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The desire for discovery


The desire for discovery

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Opinion – Dixie Dansercoer, Polar Explorer

Dixie Dansercoer is one of the International Polar Guides Association’s only five Master Polar Guides and has conceived, organized, led and partaken in polar expeditions for over 20 years. Still active with his own ambitious, pioneering expeditions, he now guides in both the Arctic and Antarctic.
See his website: www.

The need for discovery feeds our ambition and vice versa. Curiosity is a basic human trait that was probably imprinted in the DNA of Homo Sapiens. But modern man has to deal with a different sort of adventure. We have to figure out what is true or false, with the media filling our minds with reality TV or with ‘live’ adventures that are broadcast in such a realistic way that you are almost there, in the middle of it all. The camera will take you to the most forbidding places on Earth, where no-one, or at least no armchair adventurer, has ever been before.

Is it really so that every square centimeter on this planet has been trodden on? Have scientists studied in minute details all the oceans, mountains, deserts or polar ice caps? Do we now know everything, and are modern adventurers just sitting around with nothing better to do but be nostalgic about the pioneering years of discovery? Of course not!

The desire to travel long distances and immerse ourselves in the most uncomfortable situations, so that we can be overwhelmed by incredible vistas or witness the wonders of life is alive more than ever.

Let’s not kid ourselves, the majority of tourists will gladly plop themselves down on a beach towel or invade the bars of small picturesque towns that once exuded deep cultural inheritance. A smaller minority probably thinks beyond the consumerism and wants to experience the real thing.

Yet there is an even smaller group, those who do not mind a bit of discomfort and actually want to strip themselves of the goodies of life to rediscover the essence, who could be called ‘modern explorers’.

Today’s adventure market economy offers increasingly more daring and far-stretched concepts. You actually can climb Mount Everest without too big an investment of time, effort and organization, but it does require a solid investment of funds. You can meet your guide – maybe booked online and probably never seen before in your life –the day before your departure. The guide does not mind zipping up your coat, giving his gloves when you were not alert enough and let the wind snatch them from you. In your contract with the guide you will probably also find a full page on your own personal dietary wishes, all sorts of practical arrangements, but not a single question on what you expect from the adventure, or why your soul has a craving for discovery.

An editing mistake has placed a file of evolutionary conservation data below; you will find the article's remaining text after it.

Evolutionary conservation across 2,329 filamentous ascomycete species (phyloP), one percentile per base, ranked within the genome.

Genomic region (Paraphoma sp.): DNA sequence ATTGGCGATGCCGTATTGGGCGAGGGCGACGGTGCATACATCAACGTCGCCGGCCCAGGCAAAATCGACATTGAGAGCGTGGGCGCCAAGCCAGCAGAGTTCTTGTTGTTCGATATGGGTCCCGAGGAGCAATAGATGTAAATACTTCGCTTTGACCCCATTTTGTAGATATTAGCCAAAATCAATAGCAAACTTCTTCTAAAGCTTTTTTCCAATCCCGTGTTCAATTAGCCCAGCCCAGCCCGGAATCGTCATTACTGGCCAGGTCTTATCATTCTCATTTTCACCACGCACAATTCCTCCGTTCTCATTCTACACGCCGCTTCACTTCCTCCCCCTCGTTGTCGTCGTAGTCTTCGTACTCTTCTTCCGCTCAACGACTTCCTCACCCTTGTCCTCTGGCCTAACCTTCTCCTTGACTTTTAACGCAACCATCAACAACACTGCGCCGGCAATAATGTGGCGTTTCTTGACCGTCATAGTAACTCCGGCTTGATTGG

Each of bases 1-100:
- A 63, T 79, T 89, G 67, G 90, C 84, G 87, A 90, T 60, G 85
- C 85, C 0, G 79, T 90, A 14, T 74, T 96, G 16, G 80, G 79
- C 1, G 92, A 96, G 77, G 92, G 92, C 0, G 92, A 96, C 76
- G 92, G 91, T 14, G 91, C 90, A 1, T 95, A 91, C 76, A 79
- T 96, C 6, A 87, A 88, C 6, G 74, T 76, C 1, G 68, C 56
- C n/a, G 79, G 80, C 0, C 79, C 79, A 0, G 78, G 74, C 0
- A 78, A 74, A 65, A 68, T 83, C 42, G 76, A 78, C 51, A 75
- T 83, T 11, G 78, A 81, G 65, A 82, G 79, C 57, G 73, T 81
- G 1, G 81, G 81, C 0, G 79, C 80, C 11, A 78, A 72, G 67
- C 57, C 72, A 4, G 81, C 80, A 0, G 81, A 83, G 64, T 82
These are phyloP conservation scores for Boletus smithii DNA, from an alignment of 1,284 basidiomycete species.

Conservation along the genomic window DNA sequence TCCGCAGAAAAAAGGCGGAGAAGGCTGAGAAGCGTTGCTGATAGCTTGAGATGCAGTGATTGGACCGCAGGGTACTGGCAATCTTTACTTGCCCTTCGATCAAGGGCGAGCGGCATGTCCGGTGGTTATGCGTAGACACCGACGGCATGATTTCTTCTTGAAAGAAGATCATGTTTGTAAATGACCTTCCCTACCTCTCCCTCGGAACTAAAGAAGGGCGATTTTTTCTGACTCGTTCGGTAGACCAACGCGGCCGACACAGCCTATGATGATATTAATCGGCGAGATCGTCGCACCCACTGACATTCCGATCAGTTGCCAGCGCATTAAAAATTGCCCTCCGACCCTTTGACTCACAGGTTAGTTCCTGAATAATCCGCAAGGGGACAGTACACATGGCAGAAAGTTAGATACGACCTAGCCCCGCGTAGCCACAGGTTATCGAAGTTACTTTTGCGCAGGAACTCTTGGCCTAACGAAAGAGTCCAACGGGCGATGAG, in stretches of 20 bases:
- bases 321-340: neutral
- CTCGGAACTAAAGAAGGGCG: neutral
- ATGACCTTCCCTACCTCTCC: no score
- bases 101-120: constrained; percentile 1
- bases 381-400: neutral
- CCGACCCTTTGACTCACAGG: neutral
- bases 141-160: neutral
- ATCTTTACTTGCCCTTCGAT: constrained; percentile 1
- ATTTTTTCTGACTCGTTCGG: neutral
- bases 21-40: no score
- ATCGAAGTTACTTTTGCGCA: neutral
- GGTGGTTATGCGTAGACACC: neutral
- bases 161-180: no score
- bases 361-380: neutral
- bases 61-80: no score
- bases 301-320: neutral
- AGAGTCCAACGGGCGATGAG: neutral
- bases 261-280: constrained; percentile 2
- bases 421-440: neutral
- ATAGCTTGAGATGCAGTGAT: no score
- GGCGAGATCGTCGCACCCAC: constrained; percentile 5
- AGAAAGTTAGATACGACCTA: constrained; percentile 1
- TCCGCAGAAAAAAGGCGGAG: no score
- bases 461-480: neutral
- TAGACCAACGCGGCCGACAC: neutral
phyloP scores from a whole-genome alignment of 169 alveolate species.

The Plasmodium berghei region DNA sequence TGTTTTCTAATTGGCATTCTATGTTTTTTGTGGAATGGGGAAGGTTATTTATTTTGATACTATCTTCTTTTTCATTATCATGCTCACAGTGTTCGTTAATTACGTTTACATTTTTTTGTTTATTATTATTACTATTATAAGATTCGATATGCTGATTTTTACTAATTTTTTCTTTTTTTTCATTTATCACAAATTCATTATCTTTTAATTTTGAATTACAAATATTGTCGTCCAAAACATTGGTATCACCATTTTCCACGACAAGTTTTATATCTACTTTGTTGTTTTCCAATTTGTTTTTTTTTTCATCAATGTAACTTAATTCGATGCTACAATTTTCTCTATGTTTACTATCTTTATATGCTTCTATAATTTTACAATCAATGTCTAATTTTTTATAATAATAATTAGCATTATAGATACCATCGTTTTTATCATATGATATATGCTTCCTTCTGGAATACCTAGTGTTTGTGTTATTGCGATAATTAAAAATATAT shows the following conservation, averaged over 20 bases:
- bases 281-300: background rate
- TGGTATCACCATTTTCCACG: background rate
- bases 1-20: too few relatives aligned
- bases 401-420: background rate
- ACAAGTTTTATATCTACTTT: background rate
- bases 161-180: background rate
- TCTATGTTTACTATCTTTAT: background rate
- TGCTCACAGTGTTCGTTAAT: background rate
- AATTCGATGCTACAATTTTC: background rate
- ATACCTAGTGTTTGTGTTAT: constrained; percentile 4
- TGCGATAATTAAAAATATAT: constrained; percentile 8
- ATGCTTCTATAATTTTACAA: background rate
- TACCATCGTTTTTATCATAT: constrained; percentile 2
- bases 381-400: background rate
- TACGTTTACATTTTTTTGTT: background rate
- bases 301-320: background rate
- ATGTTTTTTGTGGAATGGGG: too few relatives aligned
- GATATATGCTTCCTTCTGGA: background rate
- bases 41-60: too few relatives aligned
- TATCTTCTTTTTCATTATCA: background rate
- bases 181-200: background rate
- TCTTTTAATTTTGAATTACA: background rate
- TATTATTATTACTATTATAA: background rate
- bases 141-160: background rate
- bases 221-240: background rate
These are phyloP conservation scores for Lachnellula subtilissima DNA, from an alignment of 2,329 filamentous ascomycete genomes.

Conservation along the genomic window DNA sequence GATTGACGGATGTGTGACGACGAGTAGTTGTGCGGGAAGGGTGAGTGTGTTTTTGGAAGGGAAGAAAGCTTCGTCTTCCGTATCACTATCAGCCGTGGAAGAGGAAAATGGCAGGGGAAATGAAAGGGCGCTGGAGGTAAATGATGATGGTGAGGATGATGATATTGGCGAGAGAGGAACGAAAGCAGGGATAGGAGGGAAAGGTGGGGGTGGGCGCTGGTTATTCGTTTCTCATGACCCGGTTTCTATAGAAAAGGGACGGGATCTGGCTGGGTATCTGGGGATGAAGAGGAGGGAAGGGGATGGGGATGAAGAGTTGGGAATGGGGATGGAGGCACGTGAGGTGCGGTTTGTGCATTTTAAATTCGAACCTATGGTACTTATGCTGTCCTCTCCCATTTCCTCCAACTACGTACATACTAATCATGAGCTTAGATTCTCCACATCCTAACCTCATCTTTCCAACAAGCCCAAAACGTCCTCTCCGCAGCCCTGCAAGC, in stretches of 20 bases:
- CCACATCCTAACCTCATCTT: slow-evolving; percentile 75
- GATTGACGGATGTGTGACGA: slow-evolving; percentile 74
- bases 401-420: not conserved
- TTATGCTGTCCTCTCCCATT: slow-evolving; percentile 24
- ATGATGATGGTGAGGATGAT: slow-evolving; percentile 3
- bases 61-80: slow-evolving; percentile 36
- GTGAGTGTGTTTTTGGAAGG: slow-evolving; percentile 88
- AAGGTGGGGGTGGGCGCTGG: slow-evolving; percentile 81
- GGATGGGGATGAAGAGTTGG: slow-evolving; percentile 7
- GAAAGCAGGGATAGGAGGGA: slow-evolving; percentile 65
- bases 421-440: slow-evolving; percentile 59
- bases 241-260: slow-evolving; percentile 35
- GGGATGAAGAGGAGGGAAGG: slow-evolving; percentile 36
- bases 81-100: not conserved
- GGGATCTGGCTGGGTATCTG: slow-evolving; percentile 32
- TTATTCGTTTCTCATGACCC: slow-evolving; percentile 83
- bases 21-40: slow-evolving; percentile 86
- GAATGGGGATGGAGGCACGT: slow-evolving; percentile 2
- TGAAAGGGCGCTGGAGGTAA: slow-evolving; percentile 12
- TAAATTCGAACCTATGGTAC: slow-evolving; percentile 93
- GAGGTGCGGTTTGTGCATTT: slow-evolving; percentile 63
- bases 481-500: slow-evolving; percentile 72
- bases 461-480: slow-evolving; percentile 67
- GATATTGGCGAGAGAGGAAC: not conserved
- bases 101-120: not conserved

The guiding ‘business’ has been around for a long time and offers the ‘client’ a smooth transition from the safe zone to the unknown zone, accompanied by an experienced guide. In this simple transition there are also many parameters that are far less clear, and are open to a lot of debate. There are solid guiding organizations and associations that have tackled the many controversies that surround guiding, and have come up with structures that show the best of intentions for both the client and the guide.

Where it all starts, however, is the curiousness of the adventure rookie, the innate nature of inquisitive behavior and the willingness to prepare oneself, to gather as much information about the place on Earth that you wish to visit. Quick immersions in true adventure do not exist. ‘Done-this’, and ‘done-that’ attitudes have nothing to do with true appreciation and deep understanding, which is the essence of discovery. Bagging peaks or competing with Mother Nature seems to have replaced the zest to understand, comprehend and be amazed.

I wonder how old will I be when I will read an online news article of the first person to cross Antarctica doing summersaults…

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